Why are Montreal's roads so bad? Contractors bid low, cut corners, report finds

Montreal contractors often submit low-ball bids to win contracts and then compensate those bids with corner-cutting repaving techniques that fail to meet quality standards, the city's inspector general has found.

Failure to comply with the city's quality standards makes roads more prone to cracking and potholes

Montreal's Bureau de l'Inspecteur Général is accusing contractors of cutting corners on Montreal's road construction projects, contributing to the city's annual pothole problem. (Simon-Marc Charron/Radio-Canada)

Montreal contractors often submit low-ball bids to win contracts and then compensate those bids with corner-cutting repaving techniques that fail to meet quality standards, the city's inspector general has found.

The contractors' failure to comply with the city's requirements — and the failure by construction site supervisors to flag these issues — leads to potholes and cracks in the asphalt after the winter freeze and thaw, states the 29-page, biannual report which city council tabled Monday.

"Observations on the sites show that some entrepreneurs try to save time and money by saving on the quantities and quality of the equipment in spite of the standards or technical requirements," interim Inspector General Brigitte Bishop said in the report.

The report cites witness interviews, meetings with material controllers and surveillance on 83 road construction sites across the city over the first half of 2018.

It is the contractor's responsibility to read the job's specifications, verify the working methods requested and then present a price that covers all of the costs involved, according to the report

Instead, contractors are lowering prices in an effort to outbid competitors and then shrugging off specs to save money.

In her report, Bishop takes aim at the city's construction site supervisors for failing to call out shoddy work — work such as paving over unrepaired cracks and potholes or failing to go through the proper steps of framing out a sidewalk.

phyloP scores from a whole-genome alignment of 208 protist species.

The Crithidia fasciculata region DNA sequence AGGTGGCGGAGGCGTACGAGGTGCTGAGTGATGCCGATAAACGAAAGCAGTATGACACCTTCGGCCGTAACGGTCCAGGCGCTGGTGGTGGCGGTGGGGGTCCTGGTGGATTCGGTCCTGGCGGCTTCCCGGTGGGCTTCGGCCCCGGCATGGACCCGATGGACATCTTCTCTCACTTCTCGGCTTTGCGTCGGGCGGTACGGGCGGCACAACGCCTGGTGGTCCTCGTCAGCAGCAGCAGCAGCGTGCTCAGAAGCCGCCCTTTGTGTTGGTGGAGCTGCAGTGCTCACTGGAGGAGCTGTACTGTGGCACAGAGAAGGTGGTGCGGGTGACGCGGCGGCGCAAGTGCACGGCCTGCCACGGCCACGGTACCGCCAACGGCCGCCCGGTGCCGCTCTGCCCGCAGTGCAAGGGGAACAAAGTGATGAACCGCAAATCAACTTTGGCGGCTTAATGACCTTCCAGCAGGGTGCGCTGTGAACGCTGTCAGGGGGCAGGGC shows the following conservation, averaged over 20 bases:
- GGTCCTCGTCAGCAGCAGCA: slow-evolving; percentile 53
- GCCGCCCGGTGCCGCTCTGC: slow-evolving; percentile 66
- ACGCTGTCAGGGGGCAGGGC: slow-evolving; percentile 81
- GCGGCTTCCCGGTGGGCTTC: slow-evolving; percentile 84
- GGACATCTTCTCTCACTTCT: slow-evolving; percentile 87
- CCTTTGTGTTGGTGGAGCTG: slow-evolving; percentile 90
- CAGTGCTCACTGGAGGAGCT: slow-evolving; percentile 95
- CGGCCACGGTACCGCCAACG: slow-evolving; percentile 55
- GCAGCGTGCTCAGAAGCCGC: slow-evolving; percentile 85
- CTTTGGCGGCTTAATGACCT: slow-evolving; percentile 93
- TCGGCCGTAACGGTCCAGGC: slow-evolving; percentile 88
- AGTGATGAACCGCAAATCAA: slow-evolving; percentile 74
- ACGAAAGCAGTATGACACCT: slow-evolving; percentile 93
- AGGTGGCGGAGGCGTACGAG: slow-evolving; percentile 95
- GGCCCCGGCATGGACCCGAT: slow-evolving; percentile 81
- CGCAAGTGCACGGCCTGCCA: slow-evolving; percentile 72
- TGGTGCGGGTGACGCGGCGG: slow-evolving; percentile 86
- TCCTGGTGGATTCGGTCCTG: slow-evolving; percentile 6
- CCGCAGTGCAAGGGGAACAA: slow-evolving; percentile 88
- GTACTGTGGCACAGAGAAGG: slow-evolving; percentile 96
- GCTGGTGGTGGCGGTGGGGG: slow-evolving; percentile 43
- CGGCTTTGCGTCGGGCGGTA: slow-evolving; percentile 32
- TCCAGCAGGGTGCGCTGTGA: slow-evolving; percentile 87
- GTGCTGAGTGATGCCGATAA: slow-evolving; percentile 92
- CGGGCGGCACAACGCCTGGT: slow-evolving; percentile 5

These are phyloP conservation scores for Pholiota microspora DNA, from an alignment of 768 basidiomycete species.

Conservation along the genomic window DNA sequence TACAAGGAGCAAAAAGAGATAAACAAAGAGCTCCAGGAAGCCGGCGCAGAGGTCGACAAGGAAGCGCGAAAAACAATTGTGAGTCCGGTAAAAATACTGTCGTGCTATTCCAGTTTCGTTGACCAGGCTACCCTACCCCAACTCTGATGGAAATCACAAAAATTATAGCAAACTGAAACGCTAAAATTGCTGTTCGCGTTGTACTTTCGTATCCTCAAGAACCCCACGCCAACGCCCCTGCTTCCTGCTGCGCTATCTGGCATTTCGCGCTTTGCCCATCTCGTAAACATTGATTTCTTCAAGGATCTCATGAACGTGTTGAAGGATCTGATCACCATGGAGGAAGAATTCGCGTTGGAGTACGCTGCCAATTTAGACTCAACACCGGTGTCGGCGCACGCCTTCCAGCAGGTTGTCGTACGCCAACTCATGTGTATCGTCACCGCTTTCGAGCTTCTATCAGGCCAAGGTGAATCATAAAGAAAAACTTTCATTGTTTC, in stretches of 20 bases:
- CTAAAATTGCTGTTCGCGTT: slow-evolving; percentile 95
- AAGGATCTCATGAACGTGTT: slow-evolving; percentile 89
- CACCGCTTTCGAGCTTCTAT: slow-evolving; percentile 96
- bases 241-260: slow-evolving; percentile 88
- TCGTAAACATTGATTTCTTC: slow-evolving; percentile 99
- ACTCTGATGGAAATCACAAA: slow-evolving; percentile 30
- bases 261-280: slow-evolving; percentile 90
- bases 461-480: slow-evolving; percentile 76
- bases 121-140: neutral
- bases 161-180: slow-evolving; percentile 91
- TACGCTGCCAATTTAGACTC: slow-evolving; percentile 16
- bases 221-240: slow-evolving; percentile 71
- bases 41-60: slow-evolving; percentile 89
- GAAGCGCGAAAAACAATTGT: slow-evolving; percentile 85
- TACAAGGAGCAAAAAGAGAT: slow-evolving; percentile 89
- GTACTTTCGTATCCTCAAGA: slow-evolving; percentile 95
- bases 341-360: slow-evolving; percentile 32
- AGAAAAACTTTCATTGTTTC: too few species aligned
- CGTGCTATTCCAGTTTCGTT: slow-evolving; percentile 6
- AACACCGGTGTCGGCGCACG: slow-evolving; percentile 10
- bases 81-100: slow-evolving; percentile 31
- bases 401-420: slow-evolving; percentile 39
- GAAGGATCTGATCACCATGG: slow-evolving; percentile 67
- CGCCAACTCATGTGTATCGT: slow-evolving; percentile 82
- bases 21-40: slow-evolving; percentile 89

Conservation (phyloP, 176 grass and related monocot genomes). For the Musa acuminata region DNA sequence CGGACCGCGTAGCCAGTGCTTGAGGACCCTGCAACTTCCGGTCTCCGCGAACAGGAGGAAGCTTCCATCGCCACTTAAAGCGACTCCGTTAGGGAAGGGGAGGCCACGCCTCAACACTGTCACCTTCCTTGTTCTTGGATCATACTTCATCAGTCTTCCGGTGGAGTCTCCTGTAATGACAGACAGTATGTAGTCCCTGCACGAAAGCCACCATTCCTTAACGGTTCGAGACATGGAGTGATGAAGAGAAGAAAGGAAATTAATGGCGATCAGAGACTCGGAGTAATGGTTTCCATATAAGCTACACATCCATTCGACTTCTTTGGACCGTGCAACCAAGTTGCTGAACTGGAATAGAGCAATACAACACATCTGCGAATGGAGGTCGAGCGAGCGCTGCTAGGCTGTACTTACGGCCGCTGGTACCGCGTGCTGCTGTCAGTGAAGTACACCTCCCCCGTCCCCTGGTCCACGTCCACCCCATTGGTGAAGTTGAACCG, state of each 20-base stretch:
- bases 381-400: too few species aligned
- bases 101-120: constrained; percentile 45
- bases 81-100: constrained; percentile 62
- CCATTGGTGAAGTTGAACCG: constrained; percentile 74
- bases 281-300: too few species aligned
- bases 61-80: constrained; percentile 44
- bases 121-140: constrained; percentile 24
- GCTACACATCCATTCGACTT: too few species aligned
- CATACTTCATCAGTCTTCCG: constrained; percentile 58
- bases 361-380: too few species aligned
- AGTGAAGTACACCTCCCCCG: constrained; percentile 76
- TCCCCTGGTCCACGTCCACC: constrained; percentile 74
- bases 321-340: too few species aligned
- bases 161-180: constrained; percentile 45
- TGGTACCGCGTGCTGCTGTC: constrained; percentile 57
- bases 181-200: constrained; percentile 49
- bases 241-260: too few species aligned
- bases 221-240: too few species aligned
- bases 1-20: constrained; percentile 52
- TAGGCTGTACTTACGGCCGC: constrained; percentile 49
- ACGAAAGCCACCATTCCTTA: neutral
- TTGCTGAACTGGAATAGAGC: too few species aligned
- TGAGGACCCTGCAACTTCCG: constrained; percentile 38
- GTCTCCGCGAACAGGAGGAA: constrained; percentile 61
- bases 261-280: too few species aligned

The inspector general also found cases of contractors using unacceptable materials, such as bituminous mixes that do not comply with the city's requirements.

The report acknowledges that supervisors may experience pressure from companies to green light poor workmanship.

While road construction woes are highlighted throughout the report, the sidewalk industry is showing signs of reform, with work costing half as much as it did before the 2015 Charbonneau Commission. (Charles Contant/CBC)

It is likely to avoid confrontation and other consequences that some supervisors "accommodate the contractor by accepting certain recurring irregularities," it states.

However, the report adds, "although this may lead to discontent, it is up to the supervisors to act with rigour and to fully assume their responsibilities" as the role of the supervisor is to detect deficiencies and to ensure those deficiencies are corrected.

Sidewalks better than before, at least

Despite the quality control issues, the report does find the sidewalk industry to be "more open and competitive," showing it has reformed since the 2015 Charbonneau Commission exposed corruption and collusion throughout the construction industry.

As a result, the report states, sidewalks now cost up to half as much as a few years ago.

Regardless, the inspector general says the sidewalk industry remains a vulnerable sector because of its unsavoury past.

With Montreal planning major investments in sidewalk infrastructure in the near future, the inspector general "intends to remain vigilant" and closely monitor future projects. 


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